In late 1947, HUAC undertook an investigation into the extent of communist infiltration into the Hollywood entertainment industry. The committee subpoenaed dozens of producers, screenwriters and directors they thought had ties to the communist party. The hearings began with appearances by Walt Disney and Ronald Reagan, who was then the president of the Screen Actors Guild (SAG). Disney named several people who worked for him that he thought were probably Communists. Reagan said he thought there were Communists at work in SAG, but he said that the union had them under control.
Of the people who were subpoenaed, HUAC called 11 to testify. Playwright Bertolt Brecht, an immigrant from Germany, answered the committee’s questions and then fled to Germany. The other 10 refused to answer any questions. The committee accused the “Hollywood Ten”—Lester Cole, Albert Maltz, Alvah Bessie, Adrian Scott, Dalton Trumbo, Herbert Biberman, Ring Lardner, Jr., Edward Dmytryk, Samuel Ornitz, and John Howard Lawson—of contempt of Congress and began criminal proceedings against them.
Ultimately, all 10 were convicted and sent to prison for sentences ranging from six months to a year. Thereafter, most of them were blacklisted and suspended without pay. Only a few of them ever worked in Hollywood again, although some did write under pseudonyms. It was not until 1960 that Kirk Douglas openly defied the blacklist and publicly listed Dalton Trumbo as the screenwriter of “Spartacus.”
In the aftermath of the Hollywood Ten, it was announced that no “subversive” would be employed in Hollywood, and the Hollywood blacklist came into being. In addition to the actions of HUAC and Joseph McCarthy, the blacklist was fueled by private organizations and publications that took it upon themselves to identify people as communists. The blacklist included the names of hundreds of people, many of whose careers were irreparably damaged.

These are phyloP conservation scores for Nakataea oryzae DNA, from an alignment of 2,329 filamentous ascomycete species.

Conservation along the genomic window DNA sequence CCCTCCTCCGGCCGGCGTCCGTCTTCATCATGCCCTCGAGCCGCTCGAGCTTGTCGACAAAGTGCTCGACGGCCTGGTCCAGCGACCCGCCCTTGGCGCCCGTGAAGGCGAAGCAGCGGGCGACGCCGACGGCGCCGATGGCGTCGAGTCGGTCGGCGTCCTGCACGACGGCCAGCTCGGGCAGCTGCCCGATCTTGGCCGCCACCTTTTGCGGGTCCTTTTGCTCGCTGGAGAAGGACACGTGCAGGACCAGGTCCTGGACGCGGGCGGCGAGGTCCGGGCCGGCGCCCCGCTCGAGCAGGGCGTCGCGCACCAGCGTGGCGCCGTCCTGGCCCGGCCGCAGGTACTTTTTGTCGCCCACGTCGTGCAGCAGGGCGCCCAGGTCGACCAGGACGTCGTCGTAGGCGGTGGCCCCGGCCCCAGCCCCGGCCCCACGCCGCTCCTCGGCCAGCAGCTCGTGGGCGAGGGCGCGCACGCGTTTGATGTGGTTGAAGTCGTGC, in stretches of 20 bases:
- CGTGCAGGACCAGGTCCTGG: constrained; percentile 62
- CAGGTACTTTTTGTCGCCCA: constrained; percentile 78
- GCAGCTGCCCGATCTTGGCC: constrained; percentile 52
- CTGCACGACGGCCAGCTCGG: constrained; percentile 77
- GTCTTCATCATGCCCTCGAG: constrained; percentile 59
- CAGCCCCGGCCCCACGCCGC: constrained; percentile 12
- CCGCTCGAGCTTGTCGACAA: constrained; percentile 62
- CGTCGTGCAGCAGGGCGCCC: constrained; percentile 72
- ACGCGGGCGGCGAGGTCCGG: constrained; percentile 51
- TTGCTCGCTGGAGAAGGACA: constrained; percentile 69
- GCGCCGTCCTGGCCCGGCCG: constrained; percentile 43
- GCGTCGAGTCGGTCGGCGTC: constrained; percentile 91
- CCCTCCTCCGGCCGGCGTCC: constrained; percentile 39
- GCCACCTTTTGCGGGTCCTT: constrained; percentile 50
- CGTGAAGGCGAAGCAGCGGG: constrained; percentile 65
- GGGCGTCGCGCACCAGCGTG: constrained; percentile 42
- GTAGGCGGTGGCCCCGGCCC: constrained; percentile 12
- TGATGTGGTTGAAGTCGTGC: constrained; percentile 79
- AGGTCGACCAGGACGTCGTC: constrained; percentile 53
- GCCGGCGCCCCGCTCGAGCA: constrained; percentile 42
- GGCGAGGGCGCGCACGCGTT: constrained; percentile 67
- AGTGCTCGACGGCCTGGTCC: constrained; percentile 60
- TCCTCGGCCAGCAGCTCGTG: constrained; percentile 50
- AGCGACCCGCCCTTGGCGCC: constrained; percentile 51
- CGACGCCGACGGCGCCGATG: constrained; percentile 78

Hidden in the Ranks
This Clifford Berryman political cartoon is about another of Senator Joseph McCarthy’s investigations into communistic infiltration into the Armed Forces that concerned Irving Peress, who was a New York City dentist. He was inducted into the Army Reserve in the fall of 1952 and was scheduled to be sent to Japan as a member of the Army Dental Corps, but he asked for and received a compassionate reassignment to Camp Kilmer, New Jersey, because both his wife and daughter were ill.
Peress’ troubles started because when he filled out a questionnaire with queries about whether he was a member of the communist party, he declined to answer those questions on the basis of the fifth amendment to the Constitution. Although there was no indication that Peress was a communist, that he had access to any sensitive information, or that he was stirring up trouble among his fellow soldiers, his answers on his questionnaire nevertheless raised suspicions about him, and in January 1954, the Army decided to discharge him from the military.
At that point, however, Senator McCarthy decided that the army was letting Peress off too lightly and waded into the situation in his typically belligerent fashion. When he was called before McCarthy’s committee, Peress invoked the fifth amendment many times and rebuked the senator for implying that anyone who took the fifth was guilty. At that point, McCarthy sent a letter to Robert T. Stevens, the Secretary of the Army, demanding that Peress be court-martialed. Stevens declined to act on McCarthy’s demands and approved Peress’ discharge.
Civics Corner: When Rights Are Violated
Many of the people who were called to testify before HUAC or Senator Joseph McCarthy’s Senate Permanent Subcommittee on Investigations of the Senate Committee on Governmental Operations responded to questioning by “pleading the fifth.” The fifth amendment of the United States Constitution protects criminal defendants from having to answer questions that might incriminate them.
When a person pleads the fifth, that action cannot be argued to imply the person’s guilt. This applies only to criminal cases—in civil cases, taking the fifth amendment can have different consequences.